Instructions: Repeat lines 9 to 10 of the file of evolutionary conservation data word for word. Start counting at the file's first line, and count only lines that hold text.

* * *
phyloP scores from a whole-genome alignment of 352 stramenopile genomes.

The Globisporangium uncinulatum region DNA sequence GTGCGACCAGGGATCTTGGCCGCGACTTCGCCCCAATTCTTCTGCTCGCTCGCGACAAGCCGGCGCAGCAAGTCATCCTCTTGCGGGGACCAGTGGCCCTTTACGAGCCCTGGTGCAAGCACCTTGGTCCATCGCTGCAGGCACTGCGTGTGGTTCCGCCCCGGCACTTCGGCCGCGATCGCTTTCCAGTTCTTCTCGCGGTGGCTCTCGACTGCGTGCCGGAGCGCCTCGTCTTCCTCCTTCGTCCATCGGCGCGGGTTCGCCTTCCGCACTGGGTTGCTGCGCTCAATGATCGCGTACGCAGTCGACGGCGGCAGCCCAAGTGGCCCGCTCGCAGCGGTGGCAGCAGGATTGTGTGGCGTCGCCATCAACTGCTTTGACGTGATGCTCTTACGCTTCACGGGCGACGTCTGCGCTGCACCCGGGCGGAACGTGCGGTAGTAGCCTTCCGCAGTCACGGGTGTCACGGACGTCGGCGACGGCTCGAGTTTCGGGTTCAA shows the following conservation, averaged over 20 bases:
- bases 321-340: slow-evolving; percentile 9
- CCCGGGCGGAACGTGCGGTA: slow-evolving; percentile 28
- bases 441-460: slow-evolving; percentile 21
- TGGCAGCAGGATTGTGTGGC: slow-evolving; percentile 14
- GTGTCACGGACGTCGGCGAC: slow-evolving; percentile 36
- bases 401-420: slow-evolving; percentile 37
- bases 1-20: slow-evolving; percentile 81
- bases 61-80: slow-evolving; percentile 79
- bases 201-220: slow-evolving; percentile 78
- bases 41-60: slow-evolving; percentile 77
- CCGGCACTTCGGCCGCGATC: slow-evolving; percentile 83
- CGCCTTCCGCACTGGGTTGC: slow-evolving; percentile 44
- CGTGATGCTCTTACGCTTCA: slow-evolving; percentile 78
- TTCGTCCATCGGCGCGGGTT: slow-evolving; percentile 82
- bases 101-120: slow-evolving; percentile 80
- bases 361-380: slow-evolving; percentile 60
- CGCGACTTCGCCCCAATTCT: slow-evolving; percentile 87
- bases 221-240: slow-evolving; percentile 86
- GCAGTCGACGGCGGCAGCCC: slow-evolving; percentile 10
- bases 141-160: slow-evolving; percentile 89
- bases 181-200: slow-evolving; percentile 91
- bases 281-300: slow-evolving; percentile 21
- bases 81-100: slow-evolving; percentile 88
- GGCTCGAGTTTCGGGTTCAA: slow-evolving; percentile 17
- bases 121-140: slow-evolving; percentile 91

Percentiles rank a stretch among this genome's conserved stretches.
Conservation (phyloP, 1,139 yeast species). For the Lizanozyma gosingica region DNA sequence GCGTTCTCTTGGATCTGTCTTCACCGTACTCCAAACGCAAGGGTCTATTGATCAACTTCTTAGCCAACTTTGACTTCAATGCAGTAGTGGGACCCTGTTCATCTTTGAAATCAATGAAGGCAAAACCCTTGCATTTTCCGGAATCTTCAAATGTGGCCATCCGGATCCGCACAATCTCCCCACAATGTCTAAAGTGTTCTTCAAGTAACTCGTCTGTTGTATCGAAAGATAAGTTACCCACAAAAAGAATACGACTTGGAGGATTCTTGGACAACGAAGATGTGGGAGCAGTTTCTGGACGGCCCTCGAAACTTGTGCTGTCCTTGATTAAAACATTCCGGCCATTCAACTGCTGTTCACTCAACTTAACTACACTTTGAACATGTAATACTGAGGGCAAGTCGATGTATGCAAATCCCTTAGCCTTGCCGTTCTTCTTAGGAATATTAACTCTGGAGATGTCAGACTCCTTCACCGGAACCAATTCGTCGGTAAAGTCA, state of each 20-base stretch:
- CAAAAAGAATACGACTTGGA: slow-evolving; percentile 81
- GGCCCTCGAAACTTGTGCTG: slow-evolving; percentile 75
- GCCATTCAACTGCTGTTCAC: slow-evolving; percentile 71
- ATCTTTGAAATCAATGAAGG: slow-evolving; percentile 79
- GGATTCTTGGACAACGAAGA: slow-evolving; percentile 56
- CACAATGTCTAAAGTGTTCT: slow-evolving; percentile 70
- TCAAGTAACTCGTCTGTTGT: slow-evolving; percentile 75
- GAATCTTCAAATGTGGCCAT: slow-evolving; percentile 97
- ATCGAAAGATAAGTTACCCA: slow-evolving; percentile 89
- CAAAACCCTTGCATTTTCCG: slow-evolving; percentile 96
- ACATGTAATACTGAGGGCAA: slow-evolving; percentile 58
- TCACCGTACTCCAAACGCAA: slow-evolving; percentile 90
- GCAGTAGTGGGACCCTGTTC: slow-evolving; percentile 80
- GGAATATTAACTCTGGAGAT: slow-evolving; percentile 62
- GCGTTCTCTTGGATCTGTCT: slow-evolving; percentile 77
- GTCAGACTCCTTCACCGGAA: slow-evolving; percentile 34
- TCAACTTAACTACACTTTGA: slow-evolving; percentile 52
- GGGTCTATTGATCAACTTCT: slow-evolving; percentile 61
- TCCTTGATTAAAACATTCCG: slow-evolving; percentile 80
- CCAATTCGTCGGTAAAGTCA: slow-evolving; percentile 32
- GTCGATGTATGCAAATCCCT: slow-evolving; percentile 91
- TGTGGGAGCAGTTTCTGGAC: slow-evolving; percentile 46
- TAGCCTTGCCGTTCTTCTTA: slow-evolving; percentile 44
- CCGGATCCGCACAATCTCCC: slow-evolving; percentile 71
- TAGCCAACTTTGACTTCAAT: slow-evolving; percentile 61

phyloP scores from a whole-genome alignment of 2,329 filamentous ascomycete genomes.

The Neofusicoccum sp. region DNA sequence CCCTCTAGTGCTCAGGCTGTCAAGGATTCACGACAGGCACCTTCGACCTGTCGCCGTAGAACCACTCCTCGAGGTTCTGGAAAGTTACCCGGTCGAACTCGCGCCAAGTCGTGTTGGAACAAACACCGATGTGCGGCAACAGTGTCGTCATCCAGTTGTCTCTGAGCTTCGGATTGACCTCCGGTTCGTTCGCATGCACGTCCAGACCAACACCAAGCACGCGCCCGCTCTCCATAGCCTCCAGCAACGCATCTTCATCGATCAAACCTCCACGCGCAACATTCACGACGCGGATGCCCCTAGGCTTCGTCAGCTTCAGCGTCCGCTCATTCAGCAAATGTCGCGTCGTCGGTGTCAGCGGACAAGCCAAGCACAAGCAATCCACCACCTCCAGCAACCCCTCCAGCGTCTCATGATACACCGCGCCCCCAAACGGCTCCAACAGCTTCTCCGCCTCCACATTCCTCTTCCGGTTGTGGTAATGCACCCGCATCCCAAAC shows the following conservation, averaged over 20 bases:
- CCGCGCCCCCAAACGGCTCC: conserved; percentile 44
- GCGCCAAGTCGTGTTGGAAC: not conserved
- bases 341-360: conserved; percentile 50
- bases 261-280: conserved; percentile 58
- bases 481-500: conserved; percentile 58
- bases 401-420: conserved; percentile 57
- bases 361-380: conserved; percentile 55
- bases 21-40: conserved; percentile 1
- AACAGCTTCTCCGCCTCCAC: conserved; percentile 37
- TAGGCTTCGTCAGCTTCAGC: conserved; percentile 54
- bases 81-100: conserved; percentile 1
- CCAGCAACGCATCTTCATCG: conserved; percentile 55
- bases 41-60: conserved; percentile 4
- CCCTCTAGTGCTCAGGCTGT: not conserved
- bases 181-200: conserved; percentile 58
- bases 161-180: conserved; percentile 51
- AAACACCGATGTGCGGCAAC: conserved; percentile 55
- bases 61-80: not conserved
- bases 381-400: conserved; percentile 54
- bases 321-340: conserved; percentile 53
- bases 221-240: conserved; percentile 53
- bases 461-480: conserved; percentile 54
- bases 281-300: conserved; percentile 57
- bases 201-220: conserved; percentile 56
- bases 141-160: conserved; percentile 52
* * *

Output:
- bases 1-20: slow-evolving; percentile 81
- bases 61-80: slow-evolving; percentile 79